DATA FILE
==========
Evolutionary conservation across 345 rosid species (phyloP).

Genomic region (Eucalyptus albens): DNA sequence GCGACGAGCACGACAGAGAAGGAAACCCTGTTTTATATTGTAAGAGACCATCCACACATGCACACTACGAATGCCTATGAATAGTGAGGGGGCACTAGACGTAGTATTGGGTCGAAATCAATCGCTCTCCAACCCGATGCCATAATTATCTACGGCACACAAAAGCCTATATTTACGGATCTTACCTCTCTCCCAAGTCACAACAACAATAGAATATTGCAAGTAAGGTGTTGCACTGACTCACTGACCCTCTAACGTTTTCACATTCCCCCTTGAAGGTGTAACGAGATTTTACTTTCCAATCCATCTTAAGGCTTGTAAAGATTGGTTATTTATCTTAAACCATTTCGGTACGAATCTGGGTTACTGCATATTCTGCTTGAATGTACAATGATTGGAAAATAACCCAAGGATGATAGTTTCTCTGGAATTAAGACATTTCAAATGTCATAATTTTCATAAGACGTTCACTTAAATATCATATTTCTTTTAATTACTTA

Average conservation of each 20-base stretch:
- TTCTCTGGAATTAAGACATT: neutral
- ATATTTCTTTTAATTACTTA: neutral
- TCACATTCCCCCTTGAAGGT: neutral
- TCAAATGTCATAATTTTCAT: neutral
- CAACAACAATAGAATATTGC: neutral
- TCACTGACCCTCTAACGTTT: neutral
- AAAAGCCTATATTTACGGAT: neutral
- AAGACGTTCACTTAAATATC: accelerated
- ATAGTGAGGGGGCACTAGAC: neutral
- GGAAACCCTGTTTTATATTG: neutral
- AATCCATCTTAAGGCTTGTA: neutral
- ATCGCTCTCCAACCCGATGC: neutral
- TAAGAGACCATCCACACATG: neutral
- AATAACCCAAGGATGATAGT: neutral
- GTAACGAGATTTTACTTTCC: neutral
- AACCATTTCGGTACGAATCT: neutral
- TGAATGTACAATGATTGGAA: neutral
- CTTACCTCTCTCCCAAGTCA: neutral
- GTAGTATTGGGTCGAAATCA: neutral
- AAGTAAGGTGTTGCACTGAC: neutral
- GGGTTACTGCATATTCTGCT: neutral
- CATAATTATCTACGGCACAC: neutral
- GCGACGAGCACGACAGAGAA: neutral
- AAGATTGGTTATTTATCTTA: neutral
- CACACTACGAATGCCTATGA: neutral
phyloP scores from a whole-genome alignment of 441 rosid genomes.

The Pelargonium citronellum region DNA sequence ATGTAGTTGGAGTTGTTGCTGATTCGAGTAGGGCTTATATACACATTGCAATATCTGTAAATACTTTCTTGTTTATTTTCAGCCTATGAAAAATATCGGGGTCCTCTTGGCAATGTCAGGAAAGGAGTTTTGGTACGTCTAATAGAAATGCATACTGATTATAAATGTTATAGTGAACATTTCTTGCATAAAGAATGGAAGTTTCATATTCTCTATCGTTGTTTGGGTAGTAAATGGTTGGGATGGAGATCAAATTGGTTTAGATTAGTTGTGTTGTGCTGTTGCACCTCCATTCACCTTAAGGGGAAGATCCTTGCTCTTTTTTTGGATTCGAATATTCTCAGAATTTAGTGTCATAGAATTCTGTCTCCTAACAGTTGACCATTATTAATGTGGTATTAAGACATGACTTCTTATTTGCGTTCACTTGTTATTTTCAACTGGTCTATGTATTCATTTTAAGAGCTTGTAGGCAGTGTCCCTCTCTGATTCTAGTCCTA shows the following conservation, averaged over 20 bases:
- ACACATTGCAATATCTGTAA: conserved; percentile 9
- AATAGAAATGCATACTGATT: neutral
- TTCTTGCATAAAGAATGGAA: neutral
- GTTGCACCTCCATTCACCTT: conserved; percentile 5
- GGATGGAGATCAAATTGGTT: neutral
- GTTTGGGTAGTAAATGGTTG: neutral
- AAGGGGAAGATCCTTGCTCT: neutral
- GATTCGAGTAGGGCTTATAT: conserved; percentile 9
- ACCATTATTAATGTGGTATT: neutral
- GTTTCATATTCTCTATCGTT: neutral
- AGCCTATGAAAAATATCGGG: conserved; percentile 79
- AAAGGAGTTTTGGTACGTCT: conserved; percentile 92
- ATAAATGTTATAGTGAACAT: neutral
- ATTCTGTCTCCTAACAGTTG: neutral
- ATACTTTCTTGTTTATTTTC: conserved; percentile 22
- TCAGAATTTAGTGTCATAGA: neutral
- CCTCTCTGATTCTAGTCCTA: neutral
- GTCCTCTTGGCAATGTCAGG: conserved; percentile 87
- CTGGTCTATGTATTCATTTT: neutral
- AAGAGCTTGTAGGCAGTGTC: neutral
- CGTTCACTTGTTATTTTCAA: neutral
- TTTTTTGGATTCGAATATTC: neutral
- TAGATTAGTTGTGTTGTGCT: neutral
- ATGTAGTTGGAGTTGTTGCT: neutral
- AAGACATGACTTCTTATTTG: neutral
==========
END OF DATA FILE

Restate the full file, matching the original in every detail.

Evolutionary conservation across 345 rosid species (phyloP).

Genomic region (Eucalyptus albens): DNA sequence GCGACGAGCACGACAGAGAAGGAAACCCTGTTTTATATTGTAAGAGACCATCCACACATGCACACTACGAATGCCTATGAATAGTGAGGGGGCACTAGACGTAGTATTGGGTCGAAATCAATCGCTCTCCAACCCGATGCCATAATTATCTACGGCACACAAAAGCCTATATTTACGGATCTTACCTCTCTCCCAAGTCACAACAACAATAGAATATTGCAAGTAAGGTGTTGCACTGACTCACTGACCCTCTAACGTTTTCACATTCCCCCTTGAAGGTGTAACGAGATTTTACTTTCCAATCCATCTTAAGGCTTGTAAAGATTGGTTATTTATCTTAAACCATTTCGGTACGAATCTGGGTTACTGCATATTCTGCTTGAATGTACAATGATTGGAAAATAACCCAAGGATGATAGTTTCTCTGGAATTAAGACATTTCAAATGTCATAATTTTCATAAGACGTTCACTTAAATATCATATTTCTTTTAATTACTTA

Average conservation of each 20-base stretch:
- TTCTCTGGAATTAAGACATT: neutral
- ATATTTCTTTTAATTACTTA: neutral
- TCACATTCCCCCTTGAAGGT: neutral
- TCAAATGTCATAATTTTCAT: neutral
- CAACAACAATAGAATATTGC: neutral
- TCACTGACCCTCTAACGTTT: neutral
- AAAAGCCTATATTTACGGAT: neutral
- AAGACGTTCACTTAAATATC: accelerated
- ATAGTGAGGGGGCACTAGAC: neutral
- GGAAACCCTGTTTTATATTG: neutral
- AATCCATCTTAAGGCTTGTA: neutral
- ATCGCTCTCCAACCCGATGC: neutral
- TAAGAGACCATCCACACATG: neutral
- AATAACCCAAGGATGATAGT: neutral
- GTAACGAGATTTTACTTTCC: neutral
- AACCATTTCGGTACGAATCT: neutral
- TGAATGTACAATGATTGGAA: neutral
- CTTACCTCTCTCCCAAGTCA: neutral
- GTAGTATTGGGTCGAAATCA: neutral
- AAGTAAGGTGTTGCACTGAC: neutral
- GGGTTACTGCATATTCTGCT: neutral
- CATAATTATCTACGGCACAC: neutral
- GCGACGAGCACGACAGAGAA: neutral
- AAGATTGGTTATTTATCTTA: neutral
- CACACTACGAATGCCTATGA: neutral
phyloP scores from a whole-genome alignment of 441 rosid genomes.

The Pelargonium citronellum region DNA sequence ATGTAGTTGGAGTTGTTGCTGATTCGAGTAGGGCTTATATACACATTGCAATATCTGTAAATACTTTCTTGTTTATTTTCAGCCTATGAAAAATATCGGGGTCCTCTTGGCAATGTCAGGAAAGGAGTTTTGGTACGTCTAATAGAAATGCATACTGATTATAAATGTTATAGTGAACATTTCTTGCATAAAGAATGGAAGTTTCATATTCTCTATCGTTGTTTGGGTAGTAAATGGTTGGGATGGAGATCAAATTGGTTTAGATTAGTTGTGTTGTGCTGTTGCACCTCCATTCACCTTAAGGGGAAGATCCTTGCTCTTTTTTTGGATTCGAATATTCTCAGAATTTAGTGTCATAGAATTCTGTCTCCTAACAGTTGACCATTATTAATGTGGTATTAAGACATGACTTCTTATTTGCGTTCACTTGTTATTTTCAACTGGTCTATGTATTCATTTTAAGAGCTTGTAGGCAGTGTCCCTCTCTGATTCTAGTCCTA shows the following conservation, averaged over 20 bases:
- ACACATTGCAATATCTGTAA: conserved; percentile 9
- AATAGAAATGCATACTGATT: neutral
- TTCTTGCATAAAGAATGGAA: neutral
- GTTGCACCTCCATTCACCTT: conserved; percentile 5
- GGATGGAGATCAAATTGGTT: neutral
- GTTTGGGTAGTAAATGGTTG: neutral
- AAGGGGAAGATCCTTGCTCT: neutral
- GATTCGAGTAGGGCTTATAT: conserved; percentile 9
- ACCATTATTAATGTGGTATT: neutral
- GTTTCATATTCTCTATCGTT: neutral
- AGCCTATGAAAAATATCGGG: conserved; percentile 79
- AAAGGAGTTTTGGTACGTCT: conserved; percentile 92
- ATAAATGTTATAGTGAACAT: neutral
- ATTCTGTCTCCTAACAGTTG: neutral
- ATACTTTCTTGTTTATTTTC: conserved; percentile 22
- TCAGAATTTAGTGTCATAGA: neutral
- CCTCTCTGATTCTAGTCCTA: neutral
- GTCCTCTTGGCAATGTCAGG: conserved; percentile 87
- CTGGTCTATGTATTCATTTT: neutral
- AAGAGCTTGTAGGCAGTGTC: neutral
- CGTTCACTTGTTATTTTCAA: neutral
- TTTTTTGGATTCGAATATTC: neutral
- TAGATTAGTTGTGTTGTGCT: neutral
- ATGTAGTTGGAGTTGTTGCT: neutral
- AAGACATGACTTCTTATTTG: neutral